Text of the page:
A. Millonig:
"Connected and Automated Vehicles: Chances for Elderly Travellers";
Gerontology, 65 (2019), 5; S. 571 - 578.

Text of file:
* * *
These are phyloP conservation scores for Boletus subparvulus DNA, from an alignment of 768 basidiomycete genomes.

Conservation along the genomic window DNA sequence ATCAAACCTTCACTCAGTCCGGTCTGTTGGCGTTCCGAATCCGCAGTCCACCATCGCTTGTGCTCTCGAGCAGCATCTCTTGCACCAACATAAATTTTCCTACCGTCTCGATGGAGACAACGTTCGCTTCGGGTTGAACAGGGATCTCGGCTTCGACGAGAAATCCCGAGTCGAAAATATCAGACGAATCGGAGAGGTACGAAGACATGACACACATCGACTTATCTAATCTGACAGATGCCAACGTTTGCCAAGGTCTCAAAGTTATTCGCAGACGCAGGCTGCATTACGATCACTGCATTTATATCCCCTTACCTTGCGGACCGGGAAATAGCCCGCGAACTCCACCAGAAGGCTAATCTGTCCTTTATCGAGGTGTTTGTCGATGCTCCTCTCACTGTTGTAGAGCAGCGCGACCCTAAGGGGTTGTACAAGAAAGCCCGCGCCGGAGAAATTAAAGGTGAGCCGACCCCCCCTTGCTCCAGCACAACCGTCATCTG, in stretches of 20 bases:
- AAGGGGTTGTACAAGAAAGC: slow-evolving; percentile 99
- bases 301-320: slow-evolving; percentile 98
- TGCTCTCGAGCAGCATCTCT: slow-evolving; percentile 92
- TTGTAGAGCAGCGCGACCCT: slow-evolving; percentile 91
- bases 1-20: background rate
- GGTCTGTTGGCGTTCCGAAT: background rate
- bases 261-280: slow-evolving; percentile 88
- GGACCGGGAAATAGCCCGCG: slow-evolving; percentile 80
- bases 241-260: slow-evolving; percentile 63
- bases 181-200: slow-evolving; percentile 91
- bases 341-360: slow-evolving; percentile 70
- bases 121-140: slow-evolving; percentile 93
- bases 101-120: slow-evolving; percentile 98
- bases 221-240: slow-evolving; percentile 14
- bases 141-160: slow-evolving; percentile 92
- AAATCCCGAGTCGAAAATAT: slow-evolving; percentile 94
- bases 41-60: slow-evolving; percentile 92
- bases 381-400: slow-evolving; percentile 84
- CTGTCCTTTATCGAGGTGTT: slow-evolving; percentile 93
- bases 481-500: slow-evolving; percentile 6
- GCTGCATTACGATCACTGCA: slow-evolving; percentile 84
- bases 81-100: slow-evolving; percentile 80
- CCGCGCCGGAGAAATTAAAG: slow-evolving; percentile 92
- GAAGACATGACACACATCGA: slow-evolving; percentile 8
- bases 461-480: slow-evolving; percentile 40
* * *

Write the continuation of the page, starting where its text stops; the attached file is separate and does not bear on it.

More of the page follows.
Connected and automated vehicles (CAV) are expected to improve the mobility of older people by compensating for the effects of a decreasing age-related fitness to drive. However, the technology is still under development and it is unclear how automated transport services will be implemented and which effects will be achievable. This paper aims to assess the potential of connected and automated transport to improve the mobility of older people. The discussion focuses on potentially disrupting highly automated services; in addition, general effects on the transport system and quality of life influenced by the increased mobility of older people are considered. Based on findings from mobility behavior research and studies exploring the mobility barriers of older people, the current mobility gaps are systematically analyzed on external barriers (availability of transport and related information) and 3 different internal barrier levels: access (physical limitations), ability (skills and know-how), and acceptance (experiences and symbolic meaning associated with a service). Subsequently, the potential of CAV to bridge these gaps is assessed. The results show that CAV can mitigate several of the barriers experienced by older people, especially barriers related to motor, sensory, and cognitive limitations. For other gaps, such as socioeconomic, usability, or acceptance issues, the potential benefits strongly depend on the way CAV are implemented and how the transformation takes place. Additionally, improvement of the mobility of older people by car can also have negative effects on their health and well-being, as physical activities like walking and social relations like receiving support from others may decline. In general, the introduction of CAV shows significant potential to improve the mobility of elderly travelers. However, the role automated services will take over in the future transport system can also bear some risks, especially if automated cars are used excessively. A comprehensive design of future transport systems is required to define the role of automated services in order to target the current supply gaps and improve the quality of life of transport-disadvantaged groups while avoiding unduly traffic growth.

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